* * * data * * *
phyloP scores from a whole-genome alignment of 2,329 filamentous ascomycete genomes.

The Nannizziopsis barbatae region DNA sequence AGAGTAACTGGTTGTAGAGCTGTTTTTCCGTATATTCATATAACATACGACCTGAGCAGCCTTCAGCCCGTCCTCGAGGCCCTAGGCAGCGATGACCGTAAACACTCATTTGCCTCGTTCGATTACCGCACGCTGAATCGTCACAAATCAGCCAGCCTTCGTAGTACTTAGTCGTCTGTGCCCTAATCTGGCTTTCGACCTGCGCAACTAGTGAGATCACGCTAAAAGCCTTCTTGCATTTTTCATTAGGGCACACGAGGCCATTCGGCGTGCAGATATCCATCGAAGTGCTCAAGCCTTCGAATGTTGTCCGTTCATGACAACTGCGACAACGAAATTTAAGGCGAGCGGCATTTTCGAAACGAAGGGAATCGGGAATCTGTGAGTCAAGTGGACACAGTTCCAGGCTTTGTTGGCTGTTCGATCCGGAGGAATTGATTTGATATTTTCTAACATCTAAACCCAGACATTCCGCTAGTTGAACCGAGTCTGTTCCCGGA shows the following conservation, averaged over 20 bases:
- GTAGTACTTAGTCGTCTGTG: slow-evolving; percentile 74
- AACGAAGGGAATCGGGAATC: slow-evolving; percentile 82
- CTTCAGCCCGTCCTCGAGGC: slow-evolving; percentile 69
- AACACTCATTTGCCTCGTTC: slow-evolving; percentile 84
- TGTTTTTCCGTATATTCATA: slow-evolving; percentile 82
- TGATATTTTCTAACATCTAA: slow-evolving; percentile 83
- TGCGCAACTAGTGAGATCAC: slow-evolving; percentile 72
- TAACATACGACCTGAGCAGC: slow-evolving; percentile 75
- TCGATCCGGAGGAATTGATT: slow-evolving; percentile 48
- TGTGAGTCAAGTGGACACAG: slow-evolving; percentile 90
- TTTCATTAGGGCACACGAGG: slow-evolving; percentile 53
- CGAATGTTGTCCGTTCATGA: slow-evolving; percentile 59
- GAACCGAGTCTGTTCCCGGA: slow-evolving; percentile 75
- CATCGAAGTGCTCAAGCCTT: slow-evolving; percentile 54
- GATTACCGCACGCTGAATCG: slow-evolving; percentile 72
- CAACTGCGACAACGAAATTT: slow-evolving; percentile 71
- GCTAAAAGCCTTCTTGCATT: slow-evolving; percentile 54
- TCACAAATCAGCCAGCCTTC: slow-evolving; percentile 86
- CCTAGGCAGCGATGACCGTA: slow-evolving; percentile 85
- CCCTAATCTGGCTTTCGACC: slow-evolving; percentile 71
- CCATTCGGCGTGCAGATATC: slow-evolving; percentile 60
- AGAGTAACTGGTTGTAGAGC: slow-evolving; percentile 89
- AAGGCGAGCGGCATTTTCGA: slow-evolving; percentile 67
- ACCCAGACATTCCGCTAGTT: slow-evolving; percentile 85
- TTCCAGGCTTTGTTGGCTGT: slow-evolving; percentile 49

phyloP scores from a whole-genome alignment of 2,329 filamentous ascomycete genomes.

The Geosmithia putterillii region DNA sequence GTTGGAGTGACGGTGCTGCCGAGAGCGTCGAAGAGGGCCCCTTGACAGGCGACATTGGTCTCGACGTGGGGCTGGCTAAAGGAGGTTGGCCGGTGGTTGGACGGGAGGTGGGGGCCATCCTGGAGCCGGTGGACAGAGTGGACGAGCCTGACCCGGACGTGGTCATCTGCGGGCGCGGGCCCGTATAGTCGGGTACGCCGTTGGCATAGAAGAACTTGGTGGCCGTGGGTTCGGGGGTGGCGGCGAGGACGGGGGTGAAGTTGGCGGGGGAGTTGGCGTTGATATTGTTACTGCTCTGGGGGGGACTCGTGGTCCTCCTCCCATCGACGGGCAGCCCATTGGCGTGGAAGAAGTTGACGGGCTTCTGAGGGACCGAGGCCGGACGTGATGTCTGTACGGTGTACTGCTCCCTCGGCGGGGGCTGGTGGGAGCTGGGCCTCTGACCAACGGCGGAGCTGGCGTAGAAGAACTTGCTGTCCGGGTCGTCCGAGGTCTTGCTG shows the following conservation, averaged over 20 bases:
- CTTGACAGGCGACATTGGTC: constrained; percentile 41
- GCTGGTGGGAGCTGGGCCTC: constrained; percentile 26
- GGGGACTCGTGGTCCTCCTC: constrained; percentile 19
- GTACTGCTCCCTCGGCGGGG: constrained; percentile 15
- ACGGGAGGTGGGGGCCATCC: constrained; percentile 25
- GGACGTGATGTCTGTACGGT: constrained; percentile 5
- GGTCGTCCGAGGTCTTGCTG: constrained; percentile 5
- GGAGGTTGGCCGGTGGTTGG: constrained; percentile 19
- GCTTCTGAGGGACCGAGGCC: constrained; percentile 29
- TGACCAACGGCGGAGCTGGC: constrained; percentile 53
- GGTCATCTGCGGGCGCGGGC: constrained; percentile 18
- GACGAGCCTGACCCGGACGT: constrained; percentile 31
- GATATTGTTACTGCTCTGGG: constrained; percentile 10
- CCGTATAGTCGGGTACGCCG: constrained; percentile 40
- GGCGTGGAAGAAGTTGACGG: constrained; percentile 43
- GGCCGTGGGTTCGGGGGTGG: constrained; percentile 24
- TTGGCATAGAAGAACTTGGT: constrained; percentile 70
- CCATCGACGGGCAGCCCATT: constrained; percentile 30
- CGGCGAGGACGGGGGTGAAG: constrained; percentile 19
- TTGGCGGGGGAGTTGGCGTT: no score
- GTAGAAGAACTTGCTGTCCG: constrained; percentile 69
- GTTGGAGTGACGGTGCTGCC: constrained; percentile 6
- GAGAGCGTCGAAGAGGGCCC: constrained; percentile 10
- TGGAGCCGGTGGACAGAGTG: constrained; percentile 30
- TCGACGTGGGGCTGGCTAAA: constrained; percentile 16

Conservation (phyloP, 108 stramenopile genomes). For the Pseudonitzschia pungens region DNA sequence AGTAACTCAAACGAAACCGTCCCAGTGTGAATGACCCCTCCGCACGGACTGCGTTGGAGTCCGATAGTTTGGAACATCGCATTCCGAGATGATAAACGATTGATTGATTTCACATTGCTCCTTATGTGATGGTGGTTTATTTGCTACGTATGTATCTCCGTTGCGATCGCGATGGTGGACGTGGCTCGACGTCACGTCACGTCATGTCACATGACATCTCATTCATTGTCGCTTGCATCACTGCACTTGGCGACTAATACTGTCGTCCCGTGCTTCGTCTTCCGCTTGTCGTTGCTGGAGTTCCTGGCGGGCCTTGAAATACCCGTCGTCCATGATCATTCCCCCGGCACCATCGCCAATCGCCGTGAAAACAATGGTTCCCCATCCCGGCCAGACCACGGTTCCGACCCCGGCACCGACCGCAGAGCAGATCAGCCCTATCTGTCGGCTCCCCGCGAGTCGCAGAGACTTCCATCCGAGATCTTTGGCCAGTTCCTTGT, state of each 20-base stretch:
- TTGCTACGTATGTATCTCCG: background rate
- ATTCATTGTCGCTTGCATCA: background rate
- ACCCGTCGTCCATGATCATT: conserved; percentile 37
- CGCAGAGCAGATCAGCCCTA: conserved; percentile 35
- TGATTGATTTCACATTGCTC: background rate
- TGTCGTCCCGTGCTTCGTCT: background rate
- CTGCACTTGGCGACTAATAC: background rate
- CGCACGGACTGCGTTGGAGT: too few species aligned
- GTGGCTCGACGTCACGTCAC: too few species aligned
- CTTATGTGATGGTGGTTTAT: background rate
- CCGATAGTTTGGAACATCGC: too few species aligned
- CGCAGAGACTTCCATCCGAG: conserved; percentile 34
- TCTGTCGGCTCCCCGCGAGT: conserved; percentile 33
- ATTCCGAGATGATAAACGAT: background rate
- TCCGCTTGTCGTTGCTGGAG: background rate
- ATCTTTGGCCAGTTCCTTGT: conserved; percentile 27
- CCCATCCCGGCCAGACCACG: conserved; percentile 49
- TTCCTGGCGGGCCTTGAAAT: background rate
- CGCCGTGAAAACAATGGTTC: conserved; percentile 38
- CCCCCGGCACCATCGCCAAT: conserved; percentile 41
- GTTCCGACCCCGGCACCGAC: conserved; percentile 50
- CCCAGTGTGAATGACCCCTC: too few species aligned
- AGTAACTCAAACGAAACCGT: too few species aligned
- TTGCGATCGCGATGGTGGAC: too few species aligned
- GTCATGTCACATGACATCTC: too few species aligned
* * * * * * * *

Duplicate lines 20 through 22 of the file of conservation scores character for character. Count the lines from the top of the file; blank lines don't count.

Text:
- TCACAAATCAGCCAGCCTTC: slow-evolving; percentile 86
- CCTAGGCAGCGATGACCGTA: slow-evolving; percentile 85
- CCCTAATCTGGCTTTCGACC: slow-evolving; percentile 71